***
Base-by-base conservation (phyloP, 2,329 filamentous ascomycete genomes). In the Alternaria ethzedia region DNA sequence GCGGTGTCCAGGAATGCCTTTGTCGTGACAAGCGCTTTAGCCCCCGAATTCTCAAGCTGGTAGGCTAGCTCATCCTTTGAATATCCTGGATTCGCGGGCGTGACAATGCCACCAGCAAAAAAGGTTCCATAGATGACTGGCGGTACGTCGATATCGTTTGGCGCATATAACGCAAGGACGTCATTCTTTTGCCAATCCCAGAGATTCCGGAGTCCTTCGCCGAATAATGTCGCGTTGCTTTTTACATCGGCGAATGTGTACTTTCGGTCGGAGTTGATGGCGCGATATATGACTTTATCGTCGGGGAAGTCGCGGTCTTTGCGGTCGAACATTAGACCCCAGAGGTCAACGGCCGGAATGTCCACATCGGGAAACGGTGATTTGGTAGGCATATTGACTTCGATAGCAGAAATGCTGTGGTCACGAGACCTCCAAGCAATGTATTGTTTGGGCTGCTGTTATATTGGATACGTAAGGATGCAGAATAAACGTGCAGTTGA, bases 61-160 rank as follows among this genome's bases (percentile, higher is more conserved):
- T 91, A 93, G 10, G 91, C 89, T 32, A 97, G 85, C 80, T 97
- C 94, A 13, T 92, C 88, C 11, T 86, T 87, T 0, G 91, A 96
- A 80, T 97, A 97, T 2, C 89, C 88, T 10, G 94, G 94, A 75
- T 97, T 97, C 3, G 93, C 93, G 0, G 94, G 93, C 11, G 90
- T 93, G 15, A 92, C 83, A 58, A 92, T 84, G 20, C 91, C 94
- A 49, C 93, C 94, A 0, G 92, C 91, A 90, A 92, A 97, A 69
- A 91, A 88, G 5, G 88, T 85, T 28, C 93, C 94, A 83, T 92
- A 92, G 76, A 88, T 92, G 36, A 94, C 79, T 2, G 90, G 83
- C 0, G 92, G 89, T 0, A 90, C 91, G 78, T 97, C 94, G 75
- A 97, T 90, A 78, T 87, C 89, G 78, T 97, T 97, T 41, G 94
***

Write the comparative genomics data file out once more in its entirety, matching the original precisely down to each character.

Base-by-base conservation (phyloP, 2,329 filamentous ascomycete genomes). In the Alternaria ethzedia region DNA sequence GCGGTGTCCAGGAATGCCTTTGTCGTGACAAGCGCTTTAGCCCCCGAATTCTCAAGCTGGTAGGCTAGCTCATCCTTTGAATATCCTGGATTCGCGGGCGTGACAATGCCACCAGCAAAAAAGGTTCCATAGATGACTGGCGGTACGTCGATATCGTTTGGCGCATATAACGCAAGGACGTCATTCTTTTGCCAATCCCAGAGATTCCGGAGTCCTTCGCCGAATAATGTCGCGTTGCTTTTTACATCGGCGAATGTGTACTTTCGGTCGGAGTTGATGGCGCGATATATGACTTTATCGTCGGGGAAGTCGCGGTCTTTGCGGTCGAACATTAGACCCCAGAGGTCAACGGCCGGAATGTCCACATCGGGAAACGGTGATTTGGTAGGCATATTGACTTCGATAGCAGAAATGCTGTGGTCACGAGACCTCCAAGCAATGTATTGTTTGGGCTGCTGTTATATTGGATACGTAAGGATGCAGAATAAACGTGCAGTTGA, bases 61-160 rank as follows among this genome's bases (percentile, higher is more conserved):
- T 91, A 93, G 10, G 91, C 89, T 32, A 97, G 85, C 80, T 97
- C 94, A 13, T 92, C 88, C 11, T 86, T 87, T 0, G 91, A 96
- A 80, T 97, A 97, T 2, C 89, C 88, T 10, G 94, G 94, A 75
- T 97, T 97, C 3, G 93, C 93, G 0, G 94, G 93, C 11, G 90
- T 93, G 15, A 92, C 83, A 58, A 92, T 84, G 20, C 91, C 94
- A 49, C 93, C 94, A 0, G 92, C 91, A 90, A 92, A 97, A 69
- A 91, A 88, G 5, G 88, T 85, T 28, C 93, C 94, A 83, T 92
- A 92, G 76, A 88, T 92, G 36, A 94, C 79, T 2, G 90, G 83
- C 0, G 92, G 89, T 0, A 90, C 91, G 78, T 97, C 94, G 75
- A 97, T 90, A 78, T 87, C 89, G 78, T 97, T 97, T 41, G 94